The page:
Mark's Badgerland Blog
Greetings from my hometown of Saxon, WI! I'm going to write about running events throughout Wisconsin and the Western U.P. of Michigan; many of these events you may have never heard of but aren't too far away from the Twin Ports. I look forward to share my thoughts and experiences with you as both a recreational runner and race organizer.
April 30, 2010: Second Annual Jailbreak Marathon Weekend
As Hall of Fame baseball player Yogi Berra would say, “It was déjà vu all over again.” What I am referring to here was the weather last Friday and Saturday (April 23 and 24) at the second Jailbreak Marathon weekend in Wautoma, WI (forty miles west of Oshkosh, WI). To refresh everybody memories, the day before the run last year the temperatures were in the low to mid 80s. During the morning of the run, rain poured and temperatures dropped to the upper 40s. Last Friday’s temperatures were not as warm as from a year ago, but it was still in the mid 60s with some humidity. When I drove to Wautoma on early Saturday, it started raining pretty hard but at least the temperatures weren’t dropping. Once I got to the Waushara County Fairgrounds, the rain became more sporadic until the start of the marathon.
Another thing that hasn’t changed from last year was the enthusiasm and hospitality of the race organizers and volunteers. I was very touched that co-race directors Wade Pennau and George Peterman had remembered me from last year and taken the time to visit with me at length. The volunteers went out of their way to make all the participants feel welcomed. A unique feature of the Jailbreak Marathon is all participants received a post-race meal courtesy of the Wautoma Kiwanis Club. All events had increased numbers from last year: the marathon had 36 runners (24 in 2009), the half marathon had 67 runners (45 in 2009), and the 5K had the biggest increase with 170 runners, an increase of 40 from 2009. I was especially impressed that 34 of the 36 marathoners finished under 5 hours. The starts for the three events were staggered 30 minutes apart with my event, the 5K, starting at 9:00 a.m.
The 5K course is challenging but very fair. The first mile had some inclines before leveling off. The second mile was a gentle downhill followed by a flat portion. From the 2 mile marker to the finish, the runners had to go up a hill followed by a turn to the turnaround. From the turnaround, the runners go downhill into a turn back to the fairgrounds. Despite all the different course features, I ran my most consistent race of the year with a finish of 28:45. At the “Run4Home” in Appleton, I had a very slow first mile of 10:07. At Fitgers’, I got to mile 2 at 18:20 before finishing the last 1.1 miles in 11 minutes. At Jailbreak, my mile splits were 9:16, 18:36, and 27:58, basically a 9:18 to 9:20 pace. A month ago, I would have never thought I would finish a 5K under 30 minutes with all my issues so I am thrilled that my last two 5Ks were under 30 minutes and that I improved my time in all three of my 5Ks. My next goal as I prepare for my two half marathons in May is to try to run a sub 9 minute mile.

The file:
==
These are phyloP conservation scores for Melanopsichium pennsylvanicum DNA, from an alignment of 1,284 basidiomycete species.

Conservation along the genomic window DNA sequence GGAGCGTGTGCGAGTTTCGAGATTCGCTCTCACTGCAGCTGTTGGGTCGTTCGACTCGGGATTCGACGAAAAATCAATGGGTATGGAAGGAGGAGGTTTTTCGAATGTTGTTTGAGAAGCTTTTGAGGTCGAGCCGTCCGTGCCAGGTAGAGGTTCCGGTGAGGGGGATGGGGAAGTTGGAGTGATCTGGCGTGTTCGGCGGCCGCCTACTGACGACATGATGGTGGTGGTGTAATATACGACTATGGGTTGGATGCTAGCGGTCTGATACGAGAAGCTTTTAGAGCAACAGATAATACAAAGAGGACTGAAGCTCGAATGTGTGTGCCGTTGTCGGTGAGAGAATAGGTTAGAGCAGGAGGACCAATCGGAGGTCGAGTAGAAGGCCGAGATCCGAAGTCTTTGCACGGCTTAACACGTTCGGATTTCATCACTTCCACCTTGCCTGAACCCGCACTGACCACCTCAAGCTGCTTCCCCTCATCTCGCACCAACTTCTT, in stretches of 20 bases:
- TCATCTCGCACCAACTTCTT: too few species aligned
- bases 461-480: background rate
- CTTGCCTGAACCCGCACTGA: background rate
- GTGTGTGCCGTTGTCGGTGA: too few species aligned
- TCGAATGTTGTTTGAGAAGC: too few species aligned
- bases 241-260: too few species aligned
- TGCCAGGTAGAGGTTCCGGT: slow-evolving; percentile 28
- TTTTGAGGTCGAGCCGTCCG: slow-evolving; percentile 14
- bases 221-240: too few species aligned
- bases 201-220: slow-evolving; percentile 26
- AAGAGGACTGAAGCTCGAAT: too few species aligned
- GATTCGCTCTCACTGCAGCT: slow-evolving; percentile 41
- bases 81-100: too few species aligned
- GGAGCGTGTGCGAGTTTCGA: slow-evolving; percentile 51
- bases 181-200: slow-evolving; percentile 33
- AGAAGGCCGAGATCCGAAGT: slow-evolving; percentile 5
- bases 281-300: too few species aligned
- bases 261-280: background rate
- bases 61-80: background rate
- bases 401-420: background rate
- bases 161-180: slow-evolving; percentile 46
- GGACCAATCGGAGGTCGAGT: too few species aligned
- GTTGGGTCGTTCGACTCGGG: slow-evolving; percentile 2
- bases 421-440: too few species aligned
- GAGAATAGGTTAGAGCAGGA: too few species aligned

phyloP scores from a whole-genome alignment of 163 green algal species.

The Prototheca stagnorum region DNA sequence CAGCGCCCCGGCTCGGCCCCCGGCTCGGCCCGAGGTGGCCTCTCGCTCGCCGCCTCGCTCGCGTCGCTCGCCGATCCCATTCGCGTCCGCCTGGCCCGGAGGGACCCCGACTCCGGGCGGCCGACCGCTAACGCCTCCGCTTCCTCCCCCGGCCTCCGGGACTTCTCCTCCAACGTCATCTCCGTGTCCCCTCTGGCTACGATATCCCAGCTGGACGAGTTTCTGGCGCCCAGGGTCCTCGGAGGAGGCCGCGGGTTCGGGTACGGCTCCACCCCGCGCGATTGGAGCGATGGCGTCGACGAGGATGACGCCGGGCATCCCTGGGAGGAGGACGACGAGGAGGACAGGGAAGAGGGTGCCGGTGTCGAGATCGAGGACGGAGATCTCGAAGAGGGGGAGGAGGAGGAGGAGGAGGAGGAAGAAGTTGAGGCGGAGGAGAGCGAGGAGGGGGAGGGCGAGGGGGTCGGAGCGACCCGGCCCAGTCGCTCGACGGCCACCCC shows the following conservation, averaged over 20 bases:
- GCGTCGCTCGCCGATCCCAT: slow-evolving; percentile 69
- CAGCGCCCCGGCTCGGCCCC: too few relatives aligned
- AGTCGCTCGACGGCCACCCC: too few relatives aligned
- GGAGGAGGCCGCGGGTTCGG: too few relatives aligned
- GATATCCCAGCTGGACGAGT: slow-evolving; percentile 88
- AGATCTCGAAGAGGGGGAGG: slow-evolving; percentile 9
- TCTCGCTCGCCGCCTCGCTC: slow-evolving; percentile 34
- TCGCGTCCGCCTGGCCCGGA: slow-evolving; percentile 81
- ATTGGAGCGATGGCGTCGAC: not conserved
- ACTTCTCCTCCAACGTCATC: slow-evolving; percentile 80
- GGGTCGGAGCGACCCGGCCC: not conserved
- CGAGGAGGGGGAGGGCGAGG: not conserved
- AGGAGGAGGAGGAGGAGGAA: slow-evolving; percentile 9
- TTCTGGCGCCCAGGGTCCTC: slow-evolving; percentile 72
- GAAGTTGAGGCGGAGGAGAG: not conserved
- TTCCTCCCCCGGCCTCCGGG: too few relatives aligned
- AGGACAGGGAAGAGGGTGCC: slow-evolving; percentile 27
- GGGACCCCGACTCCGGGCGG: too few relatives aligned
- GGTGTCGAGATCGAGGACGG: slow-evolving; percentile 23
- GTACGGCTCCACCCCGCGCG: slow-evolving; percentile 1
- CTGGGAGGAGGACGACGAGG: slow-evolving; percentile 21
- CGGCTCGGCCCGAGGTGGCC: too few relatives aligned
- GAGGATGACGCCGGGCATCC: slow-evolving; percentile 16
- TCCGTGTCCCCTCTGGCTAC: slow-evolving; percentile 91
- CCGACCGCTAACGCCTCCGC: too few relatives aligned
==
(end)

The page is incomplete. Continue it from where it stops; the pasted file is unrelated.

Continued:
Well, that’s a wrap of my April full of 5Ks. I plan to write a blog tomorrow (Saturday, May 1) to recap the kick-off party of the Fox Cities Marathon held Thursday, April 29 at the Paper Valley Radisson in Appleton and preview the 14th Journeys Marathon weekend in Eagle River, WI. See you tomorrow!
April 17, 2010: Back-to-Back Big Time 5K Races
As I’ve mentioned sometimes in my Badgerland Blog, April is my favorite month of the year. The reasons are many: the first full month of spring, the start of major league baseball and the NBA and Stanley Cup playoffs, the start of spring high school sports, and, finally, some of the year’s best weather for running. Not coincidentally, two of my favorite 5K runs are held in the month of April, and, this year, both events were held six days apart. The first one was the “Run4Home” 5K held on Sunday, April 11 at Fox Cities Stadium in Appleton. The second one was, of course, the Fitgers’ 5K held earlier today in Duluth. I was originally going to devote two separate blogs on these events, but I think I can get enough info in with one entry.
The “Run4 Home” 5K is a major fundraiser for one of the running clubs I am a member, in this case the Fox Cities PaceSetters. For the first time in the nine years of the event, there is a major sponsor, in this case Scheels sporting goods store. On the day before the run, early packet pick-up was held at the store’s Fox Cities Mall location. Each participant received a voucher for a Wisconsin Timber Rattlers’ game (I may go to one on Saturday, April 24), a Scheels’ key chain, and a Scheels’ water bottle. I think this is quite generous for a 5K run. Also, for the first time, chip timing (ankle straps) was used.